Earlier tonight, David Vincenzetti (CEO of Italy’s Hacking Team), announced on Linkedin that “Hacking Team is dead. Definitely dead.” If you are asking who Hacking Team is, let’s just say there’s a good chance if you are a person of interest their software was used to intercept and spy on your communications.
For those not in the information security field, Hacking Team is globally known as the notorious company that sold surveillance technology to governments, any government, that paid them well. In 2015 it was revealed, thanks to WikiLeaks, that Kenya and Ethiopia had approached Hacking Team to buy their surveillance technology to spy allegedly on citizens of interest, especially journalists.
This raised many eyebrows regarding the extent to which Hacking Team was willing to go to sell its solutions, without any consideration for laws or ethics. On the other hand, it also revealed how some African countries governments’ are willing to abuse privacy laws by spying on citizens.
Now, I mention this because it is easy to frown upon the work that Hacking Team does, but it is important to highlight that the problem is not the actual technology but who they sell it to and how it ends up getting used. We need companies like Hacking Team and other hackers to test systems, to break systems, and to ensure that they cannot be bypassed.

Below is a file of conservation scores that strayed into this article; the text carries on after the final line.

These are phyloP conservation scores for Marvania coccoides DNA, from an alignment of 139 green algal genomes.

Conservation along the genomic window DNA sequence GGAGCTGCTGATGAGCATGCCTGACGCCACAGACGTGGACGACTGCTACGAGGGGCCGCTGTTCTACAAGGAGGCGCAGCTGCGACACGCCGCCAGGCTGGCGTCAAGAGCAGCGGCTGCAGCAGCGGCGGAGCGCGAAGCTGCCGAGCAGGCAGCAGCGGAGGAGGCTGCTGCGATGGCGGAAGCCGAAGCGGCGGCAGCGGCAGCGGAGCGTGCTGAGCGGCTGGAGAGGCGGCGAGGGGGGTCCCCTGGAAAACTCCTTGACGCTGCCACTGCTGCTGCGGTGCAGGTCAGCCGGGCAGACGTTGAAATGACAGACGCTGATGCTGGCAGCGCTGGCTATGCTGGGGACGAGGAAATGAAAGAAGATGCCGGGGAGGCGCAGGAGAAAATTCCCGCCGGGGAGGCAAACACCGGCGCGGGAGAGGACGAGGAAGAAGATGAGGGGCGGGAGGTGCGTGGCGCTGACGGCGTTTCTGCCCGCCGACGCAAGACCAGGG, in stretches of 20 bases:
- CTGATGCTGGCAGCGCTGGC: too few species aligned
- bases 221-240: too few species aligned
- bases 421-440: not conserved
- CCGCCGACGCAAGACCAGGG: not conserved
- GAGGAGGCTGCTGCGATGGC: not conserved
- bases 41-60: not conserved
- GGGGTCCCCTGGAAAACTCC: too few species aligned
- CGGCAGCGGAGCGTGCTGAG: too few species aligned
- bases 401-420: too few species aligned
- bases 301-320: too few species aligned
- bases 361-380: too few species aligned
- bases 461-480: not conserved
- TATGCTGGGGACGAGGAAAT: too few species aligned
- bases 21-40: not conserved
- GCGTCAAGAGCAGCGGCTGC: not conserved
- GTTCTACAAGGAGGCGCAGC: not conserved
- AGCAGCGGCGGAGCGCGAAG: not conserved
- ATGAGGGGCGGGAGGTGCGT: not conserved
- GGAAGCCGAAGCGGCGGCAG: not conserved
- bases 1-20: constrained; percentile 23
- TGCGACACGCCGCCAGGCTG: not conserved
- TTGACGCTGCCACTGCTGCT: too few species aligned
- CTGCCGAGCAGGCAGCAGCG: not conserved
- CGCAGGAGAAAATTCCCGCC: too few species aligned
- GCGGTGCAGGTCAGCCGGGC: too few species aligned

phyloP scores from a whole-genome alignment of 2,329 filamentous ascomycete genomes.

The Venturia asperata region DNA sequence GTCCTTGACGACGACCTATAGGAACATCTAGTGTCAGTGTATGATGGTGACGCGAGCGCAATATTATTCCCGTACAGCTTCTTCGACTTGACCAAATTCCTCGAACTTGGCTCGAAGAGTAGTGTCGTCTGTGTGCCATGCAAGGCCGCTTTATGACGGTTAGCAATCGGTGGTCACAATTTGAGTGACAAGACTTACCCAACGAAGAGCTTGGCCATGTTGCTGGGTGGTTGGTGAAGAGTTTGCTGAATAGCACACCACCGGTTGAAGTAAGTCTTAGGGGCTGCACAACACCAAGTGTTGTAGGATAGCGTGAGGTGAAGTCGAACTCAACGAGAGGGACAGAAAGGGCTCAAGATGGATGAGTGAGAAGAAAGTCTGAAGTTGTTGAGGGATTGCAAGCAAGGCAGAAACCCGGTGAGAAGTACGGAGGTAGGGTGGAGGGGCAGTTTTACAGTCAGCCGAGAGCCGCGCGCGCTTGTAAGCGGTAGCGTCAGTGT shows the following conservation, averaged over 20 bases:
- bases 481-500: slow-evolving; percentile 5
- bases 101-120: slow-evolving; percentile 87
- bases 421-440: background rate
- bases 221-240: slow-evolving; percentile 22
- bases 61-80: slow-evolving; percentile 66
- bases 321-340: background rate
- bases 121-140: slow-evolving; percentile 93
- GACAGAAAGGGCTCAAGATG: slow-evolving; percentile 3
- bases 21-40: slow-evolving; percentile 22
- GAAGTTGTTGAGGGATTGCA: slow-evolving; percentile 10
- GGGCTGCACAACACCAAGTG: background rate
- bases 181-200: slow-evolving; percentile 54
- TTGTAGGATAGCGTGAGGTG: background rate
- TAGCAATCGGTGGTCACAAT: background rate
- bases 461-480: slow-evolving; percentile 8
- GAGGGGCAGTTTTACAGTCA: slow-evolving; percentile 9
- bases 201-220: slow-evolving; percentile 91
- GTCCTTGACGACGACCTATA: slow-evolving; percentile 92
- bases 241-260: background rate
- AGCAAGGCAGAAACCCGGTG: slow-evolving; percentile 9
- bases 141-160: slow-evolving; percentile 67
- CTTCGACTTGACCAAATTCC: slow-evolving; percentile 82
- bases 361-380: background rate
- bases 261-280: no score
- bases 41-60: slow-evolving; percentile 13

This is something I extensively discussed with Higinio “w0rmer” Ochoa and ex-Anonymous hacker who ended up being arrested by the FBI but now works as one of the best information security consultants in the USA.
Having said that, I do not believe Hacking Team is dead as Vincenzetti announced. I tend to agree with what another friend and colleague in the ICT industry said:
“Their work still has value, so likely purchased by some larger player, shuffled a bit, rebranded. What Hacking Team does won’t stop until we MAKE it stop. And I’m not sure we have the political will to do that.” - Neal Rauhauser
The type of business they were in, selling surveillance technology to governments, was just too lucrative. However, they have been attracting the wrong type of attention in recent years.
Let’s just hope that no other African governments are working with them.
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